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I am supposed to prove this statement(part of a presentation on MinML-Syntax and Static Semantics) using typing rules:

If G, x:t |-- e’ : t’ and G |-- e: t then   
G |-- e’[e/x] : t’

I am lost about what this means. Is this using the standard math proof and symbols?

I appreciate any tips or advice.

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Is your |-- actually $\vdash$ (latex code "vdash")? – Austin Mohr Apr 8 '12 at 23:37
@AustinMohr - Yes I believe so, after seeing this link-… – Adel Apr 9 '12 at 1:07
up vote 6 down vote accepted

Normally one would write this as follows (and this is a standard way of writing the typing rules and some other logic-related stuff): $${G, x:t \vdash e' : t' \quad\quad G \vdash e : t \over G \vdash e'[e/x] : t' }$$

Notation $e : t$ means that expression $e$ is of type $t$. Also, here $G$ is some context (e.g. implied by other rules in the proof tree), usually it contains things like $e_1 : t_1$ and so on, i.e. we could set $G' = G, x:t$ and write the first part as $G' \vdash e' : t'$. Moreover, $\alpha[\beta / x]$ means substitution, i.e. term $\alpha$ with all $x$-s replaced by $\beta$, some authors also write this as $\alpha[x\leftarrow \beta]$ or $\alpha[x := \beta]$ or even $\alpha[x \mapsto \beta]$ (what is substituted for what can be usually recognized by variable naming convention, e.g $x$-s, $y$-s and $z$-s are replaced by $e$-s, $t$-s, $\alpha$-s or other things). Given all this, the aforementioned rule reads as:

If $G$ and $x : t$ implies that expression $e'$ has type $t'$, and if from $G$ follows that $e$ is of type $t$, then the context $G$ also implies that $e'[e/x]$ has type $t'$.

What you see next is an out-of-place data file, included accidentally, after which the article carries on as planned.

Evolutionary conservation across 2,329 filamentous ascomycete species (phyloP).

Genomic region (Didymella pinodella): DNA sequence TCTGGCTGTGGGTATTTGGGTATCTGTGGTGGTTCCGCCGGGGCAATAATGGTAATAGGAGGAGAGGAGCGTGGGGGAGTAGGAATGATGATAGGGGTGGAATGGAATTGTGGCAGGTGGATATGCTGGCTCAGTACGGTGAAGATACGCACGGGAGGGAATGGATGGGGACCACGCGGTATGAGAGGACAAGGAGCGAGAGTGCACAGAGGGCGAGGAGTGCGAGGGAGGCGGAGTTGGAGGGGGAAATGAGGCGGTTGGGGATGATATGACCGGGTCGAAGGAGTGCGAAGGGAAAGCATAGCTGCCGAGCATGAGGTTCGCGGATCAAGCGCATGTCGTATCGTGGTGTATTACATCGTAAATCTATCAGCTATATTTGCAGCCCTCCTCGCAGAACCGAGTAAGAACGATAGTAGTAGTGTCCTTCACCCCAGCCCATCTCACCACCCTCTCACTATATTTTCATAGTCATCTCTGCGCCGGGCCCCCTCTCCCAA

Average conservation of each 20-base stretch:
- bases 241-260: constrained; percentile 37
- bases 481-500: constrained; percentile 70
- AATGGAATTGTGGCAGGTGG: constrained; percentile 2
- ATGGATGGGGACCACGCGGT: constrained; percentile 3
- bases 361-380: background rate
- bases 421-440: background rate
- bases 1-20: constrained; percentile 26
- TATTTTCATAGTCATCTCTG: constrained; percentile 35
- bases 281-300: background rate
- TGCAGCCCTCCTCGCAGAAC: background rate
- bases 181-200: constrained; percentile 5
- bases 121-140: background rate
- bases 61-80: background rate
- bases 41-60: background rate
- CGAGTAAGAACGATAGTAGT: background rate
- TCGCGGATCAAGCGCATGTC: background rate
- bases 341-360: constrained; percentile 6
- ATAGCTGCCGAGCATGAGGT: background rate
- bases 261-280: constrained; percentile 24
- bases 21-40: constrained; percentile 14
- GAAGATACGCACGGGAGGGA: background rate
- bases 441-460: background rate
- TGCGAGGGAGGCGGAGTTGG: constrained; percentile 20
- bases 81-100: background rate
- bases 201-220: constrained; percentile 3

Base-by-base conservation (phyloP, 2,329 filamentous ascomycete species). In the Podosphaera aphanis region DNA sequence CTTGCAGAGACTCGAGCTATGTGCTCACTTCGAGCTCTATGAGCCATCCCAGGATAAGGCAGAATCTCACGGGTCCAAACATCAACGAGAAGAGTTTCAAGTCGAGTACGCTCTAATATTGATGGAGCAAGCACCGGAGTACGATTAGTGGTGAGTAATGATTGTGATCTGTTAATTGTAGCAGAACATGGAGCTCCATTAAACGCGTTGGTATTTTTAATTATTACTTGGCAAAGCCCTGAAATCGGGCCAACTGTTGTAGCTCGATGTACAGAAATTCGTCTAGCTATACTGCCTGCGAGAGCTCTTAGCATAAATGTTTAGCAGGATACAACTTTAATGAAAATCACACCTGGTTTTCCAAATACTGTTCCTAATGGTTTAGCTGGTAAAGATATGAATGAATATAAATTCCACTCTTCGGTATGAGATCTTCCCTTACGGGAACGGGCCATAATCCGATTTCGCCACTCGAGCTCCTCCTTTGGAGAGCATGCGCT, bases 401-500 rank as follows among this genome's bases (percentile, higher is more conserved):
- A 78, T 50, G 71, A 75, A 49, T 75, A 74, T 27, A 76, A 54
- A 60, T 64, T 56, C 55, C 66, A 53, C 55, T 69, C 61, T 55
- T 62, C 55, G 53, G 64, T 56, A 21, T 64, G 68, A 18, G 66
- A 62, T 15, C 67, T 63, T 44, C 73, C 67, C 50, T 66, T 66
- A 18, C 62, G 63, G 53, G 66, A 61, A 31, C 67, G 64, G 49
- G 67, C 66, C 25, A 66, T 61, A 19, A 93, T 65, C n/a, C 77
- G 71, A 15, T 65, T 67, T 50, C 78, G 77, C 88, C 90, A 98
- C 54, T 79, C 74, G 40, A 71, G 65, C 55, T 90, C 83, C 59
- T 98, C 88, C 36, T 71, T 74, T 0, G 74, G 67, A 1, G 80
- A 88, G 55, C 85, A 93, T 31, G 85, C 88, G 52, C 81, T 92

This is quite intuitive: if $e' : t'$ while we know nothing about $x$ but that $x : t$, then if we would to replace $x$ with something different also with type $t$, this shouldn't make any difference. However, from the assumption we have that $e$ is such a term and the result is just what we want: $e'[e/x]$.

Of course this holds (I just guess it does) in this particular type-system and it needs to be proven, there are type-systems in which this is not true. In fact, I do not recall any real-life type-system in which it would not hold (this is a very much desired property), but it is very easy to create an artificial example (but nevertheless I will skip it here).

Hope that helps ;-)

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Thank You So Much! It's much clearer now. One small question - So this type of proof is different from an inductive proof ? I'm still a little fuzzy on the next step. – Adel Apr 9 '12 at 14:10
@Adel There are inductive proofs in type theory (usually the induction is on the structure of the term), however, this does not seem like it. Normally, such proof would use type-system axioms and simple logic, I am almost sure that this should suffice in your case. Wikipedia page on sequent calculus should give you some idea how a logic proof looks like (there is an example there). Of course this is not the only correct way, but this indeed is a standard notation. – dtldarek Apr 9 '12 at 18:19
Thanks so much dtldarek. I'm still scratching my head on this, but I'm making progress! I found that if I translate all the variables to physical daily-life items it helps visualize (x is food, t is kosher etc). – Adel Apr 11 '12 at 15:28

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